You have placed a “monumental” task on your hands to remember all of that information. In fact, I deal with this type stuff on a daily basis and I don’t even have the desire to know all of them at a moments notice…lol
Fact is, it is much easier to simply visit each manufacturers website and do a search or lookup and print off any literature they may have. Another thing is find a contact at each company (e.g. Eaton, Schneider, GE, Siemens) and request a list of all produced OCPD’s and you may be shocked at what they provide.
At the least they will more than likely give you a current list or direct you to where it can be found. Another good resource is the download list of “Classified” circuit breakers from Eaton which also lists many of the models and makes on the market. Since the “Classifieds” are fairly new (well new enough) that any of the lists will have fairly extensive models listed so a quick search on the internet may bring you all the information you need.
Ironically enough If I was teaching an HI about OCPD and learning the various brands I would probably say don’t bother. Just learn things like 1) knowing then mix-matches occur 2) be generic in your statements about them unless you know 100% otherwise.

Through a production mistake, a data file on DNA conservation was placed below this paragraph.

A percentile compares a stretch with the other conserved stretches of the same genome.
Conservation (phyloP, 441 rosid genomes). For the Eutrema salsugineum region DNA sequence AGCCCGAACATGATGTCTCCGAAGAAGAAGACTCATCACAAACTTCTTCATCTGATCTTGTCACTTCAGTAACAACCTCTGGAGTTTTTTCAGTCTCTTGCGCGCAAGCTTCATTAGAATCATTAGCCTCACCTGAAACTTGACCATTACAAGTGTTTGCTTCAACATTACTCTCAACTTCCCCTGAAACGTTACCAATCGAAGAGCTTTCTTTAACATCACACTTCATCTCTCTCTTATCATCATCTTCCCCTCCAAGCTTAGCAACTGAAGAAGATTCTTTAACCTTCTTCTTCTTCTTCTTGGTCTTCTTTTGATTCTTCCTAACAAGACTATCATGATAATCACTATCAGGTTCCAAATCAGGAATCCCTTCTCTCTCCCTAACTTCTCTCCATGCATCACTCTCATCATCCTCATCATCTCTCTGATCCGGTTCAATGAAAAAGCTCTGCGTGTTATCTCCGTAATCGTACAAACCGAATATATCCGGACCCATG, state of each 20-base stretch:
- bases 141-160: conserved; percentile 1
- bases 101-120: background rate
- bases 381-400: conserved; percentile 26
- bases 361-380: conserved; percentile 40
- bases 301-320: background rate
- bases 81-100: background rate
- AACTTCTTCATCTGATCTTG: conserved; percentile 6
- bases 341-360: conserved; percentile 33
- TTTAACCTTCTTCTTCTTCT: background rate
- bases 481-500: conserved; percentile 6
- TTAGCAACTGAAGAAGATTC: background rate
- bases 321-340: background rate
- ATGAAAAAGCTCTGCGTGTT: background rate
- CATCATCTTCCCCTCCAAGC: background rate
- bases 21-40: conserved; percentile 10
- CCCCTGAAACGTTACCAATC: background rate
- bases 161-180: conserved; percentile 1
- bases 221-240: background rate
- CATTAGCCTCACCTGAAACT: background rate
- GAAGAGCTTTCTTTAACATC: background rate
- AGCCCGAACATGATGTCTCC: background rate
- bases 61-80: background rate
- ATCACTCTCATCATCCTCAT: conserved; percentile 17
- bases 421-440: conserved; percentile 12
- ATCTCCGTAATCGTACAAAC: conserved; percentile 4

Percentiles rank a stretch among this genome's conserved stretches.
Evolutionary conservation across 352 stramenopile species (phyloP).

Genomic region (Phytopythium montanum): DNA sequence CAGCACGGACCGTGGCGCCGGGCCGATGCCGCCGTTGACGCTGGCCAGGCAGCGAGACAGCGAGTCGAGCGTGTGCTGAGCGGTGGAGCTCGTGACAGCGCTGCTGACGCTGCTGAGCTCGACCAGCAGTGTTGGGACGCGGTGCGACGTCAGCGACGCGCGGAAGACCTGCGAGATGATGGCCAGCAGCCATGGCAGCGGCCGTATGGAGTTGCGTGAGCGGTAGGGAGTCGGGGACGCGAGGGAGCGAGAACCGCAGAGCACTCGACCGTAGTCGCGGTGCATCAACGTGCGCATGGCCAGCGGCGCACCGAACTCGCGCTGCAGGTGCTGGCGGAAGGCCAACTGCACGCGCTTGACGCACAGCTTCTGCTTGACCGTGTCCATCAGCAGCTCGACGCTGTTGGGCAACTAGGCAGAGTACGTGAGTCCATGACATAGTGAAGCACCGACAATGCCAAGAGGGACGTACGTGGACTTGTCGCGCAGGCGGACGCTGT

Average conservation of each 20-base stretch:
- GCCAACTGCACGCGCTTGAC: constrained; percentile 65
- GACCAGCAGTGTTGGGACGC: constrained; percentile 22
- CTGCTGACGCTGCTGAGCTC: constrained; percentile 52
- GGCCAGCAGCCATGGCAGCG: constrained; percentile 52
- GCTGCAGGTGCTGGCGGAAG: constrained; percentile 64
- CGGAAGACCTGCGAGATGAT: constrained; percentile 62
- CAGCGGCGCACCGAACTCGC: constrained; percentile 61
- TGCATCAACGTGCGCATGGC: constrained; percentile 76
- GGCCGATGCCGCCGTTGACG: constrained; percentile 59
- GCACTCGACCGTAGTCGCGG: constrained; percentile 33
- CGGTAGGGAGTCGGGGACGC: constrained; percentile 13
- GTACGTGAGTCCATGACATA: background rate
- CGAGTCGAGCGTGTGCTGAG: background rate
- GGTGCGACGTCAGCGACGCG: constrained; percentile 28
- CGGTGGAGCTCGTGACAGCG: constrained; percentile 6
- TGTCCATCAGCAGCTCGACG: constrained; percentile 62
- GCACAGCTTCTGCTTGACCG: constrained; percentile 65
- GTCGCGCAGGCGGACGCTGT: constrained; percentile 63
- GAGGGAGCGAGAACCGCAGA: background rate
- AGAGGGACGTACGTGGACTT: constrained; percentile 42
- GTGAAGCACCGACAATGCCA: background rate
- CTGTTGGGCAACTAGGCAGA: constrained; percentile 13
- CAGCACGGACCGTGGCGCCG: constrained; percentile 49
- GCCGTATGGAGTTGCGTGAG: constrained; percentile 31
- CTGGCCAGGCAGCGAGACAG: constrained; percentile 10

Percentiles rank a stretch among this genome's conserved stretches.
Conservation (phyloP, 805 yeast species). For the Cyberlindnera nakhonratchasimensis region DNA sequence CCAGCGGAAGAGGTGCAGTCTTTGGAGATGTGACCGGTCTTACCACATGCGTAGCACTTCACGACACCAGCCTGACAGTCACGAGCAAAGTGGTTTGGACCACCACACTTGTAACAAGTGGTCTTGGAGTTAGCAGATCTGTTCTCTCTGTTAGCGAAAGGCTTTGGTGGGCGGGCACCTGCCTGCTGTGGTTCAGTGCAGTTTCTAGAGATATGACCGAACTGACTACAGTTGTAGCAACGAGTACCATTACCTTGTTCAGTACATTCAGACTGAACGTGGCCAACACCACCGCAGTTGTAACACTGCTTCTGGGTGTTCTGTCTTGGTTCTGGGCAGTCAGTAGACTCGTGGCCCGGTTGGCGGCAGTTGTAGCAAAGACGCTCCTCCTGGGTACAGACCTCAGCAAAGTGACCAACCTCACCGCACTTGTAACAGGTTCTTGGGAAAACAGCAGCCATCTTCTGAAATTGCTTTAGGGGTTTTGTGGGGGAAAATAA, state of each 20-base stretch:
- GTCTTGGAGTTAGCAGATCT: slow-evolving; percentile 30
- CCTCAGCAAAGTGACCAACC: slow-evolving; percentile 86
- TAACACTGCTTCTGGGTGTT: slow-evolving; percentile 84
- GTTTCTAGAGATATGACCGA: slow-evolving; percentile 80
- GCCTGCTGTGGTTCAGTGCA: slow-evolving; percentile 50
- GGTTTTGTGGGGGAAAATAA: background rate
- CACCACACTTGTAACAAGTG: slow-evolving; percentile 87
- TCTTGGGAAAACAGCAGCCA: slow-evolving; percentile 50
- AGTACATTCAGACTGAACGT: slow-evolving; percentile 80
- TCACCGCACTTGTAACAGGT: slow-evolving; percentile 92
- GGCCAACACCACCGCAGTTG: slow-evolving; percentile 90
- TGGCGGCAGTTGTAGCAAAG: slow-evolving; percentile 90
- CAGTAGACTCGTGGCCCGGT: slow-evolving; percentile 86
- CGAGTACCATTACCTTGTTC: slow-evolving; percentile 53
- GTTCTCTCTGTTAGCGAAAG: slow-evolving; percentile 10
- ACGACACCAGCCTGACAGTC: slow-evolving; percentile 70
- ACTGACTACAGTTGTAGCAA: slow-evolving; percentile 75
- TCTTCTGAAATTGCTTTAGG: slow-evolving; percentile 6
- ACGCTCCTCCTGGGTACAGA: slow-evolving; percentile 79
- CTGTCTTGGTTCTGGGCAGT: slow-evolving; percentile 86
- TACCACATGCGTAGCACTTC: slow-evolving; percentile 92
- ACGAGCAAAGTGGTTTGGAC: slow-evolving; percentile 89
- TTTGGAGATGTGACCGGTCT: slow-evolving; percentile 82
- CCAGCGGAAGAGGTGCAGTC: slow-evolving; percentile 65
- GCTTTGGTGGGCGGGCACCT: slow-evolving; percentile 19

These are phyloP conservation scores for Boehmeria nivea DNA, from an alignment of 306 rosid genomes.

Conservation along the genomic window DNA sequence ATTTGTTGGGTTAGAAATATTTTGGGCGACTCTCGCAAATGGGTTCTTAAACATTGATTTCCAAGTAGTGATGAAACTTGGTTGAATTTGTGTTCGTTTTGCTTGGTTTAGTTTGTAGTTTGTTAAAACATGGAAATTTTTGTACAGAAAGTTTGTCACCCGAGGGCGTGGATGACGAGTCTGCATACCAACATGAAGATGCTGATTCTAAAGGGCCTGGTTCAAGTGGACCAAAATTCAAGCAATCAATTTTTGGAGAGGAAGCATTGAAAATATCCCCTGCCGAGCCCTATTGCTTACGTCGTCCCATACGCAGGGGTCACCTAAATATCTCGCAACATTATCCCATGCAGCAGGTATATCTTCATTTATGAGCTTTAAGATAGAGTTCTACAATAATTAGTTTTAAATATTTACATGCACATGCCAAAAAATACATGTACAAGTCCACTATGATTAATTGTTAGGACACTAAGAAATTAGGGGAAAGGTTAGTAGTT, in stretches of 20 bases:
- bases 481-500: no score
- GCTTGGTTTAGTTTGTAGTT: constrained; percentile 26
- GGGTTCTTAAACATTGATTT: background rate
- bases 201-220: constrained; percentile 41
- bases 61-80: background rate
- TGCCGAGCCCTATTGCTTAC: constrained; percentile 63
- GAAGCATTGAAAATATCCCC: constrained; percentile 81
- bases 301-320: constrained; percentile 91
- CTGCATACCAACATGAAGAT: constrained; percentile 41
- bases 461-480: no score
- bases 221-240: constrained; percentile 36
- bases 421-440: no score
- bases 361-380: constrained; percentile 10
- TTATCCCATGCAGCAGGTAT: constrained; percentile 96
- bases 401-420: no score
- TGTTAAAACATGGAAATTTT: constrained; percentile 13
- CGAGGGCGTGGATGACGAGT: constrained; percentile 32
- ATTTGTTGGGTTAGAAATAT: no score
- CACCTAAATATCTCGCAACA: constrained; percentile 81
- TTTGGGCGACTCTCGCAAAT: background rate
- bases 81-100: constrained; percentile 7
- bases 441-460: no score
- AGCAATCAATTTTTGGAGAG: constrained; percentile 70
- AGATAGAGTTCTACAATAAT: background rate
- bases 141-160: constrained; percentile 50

Now in terms of residential applications the volume is fairly easy since the typical set is (1) Single Poles and (2) Double Poles, which are made by all the major players…you would not see a (3) Three Pole or 4 Four Pole being used in Residential…unless they are simply tandoms which are not really using multiple contact points…they still use the single or double pole contact points on the buss…but they may just have multiple connection options to each of the contact points (buss).
But there is alot to learn about each manufacturer and breakers change model numbers often, other than the base models ID’s which have become standard…like the “BR” style which is industry universal in its connection method…but usually that is the standard line and then you have the premium lines like Square D (Schneider) “QO” (Pro line) and Cutler-Hammer (Eatons) “CH” line…yet both make the “BR” basic line as well.
So while not helpful probably…It’s a start to your quest.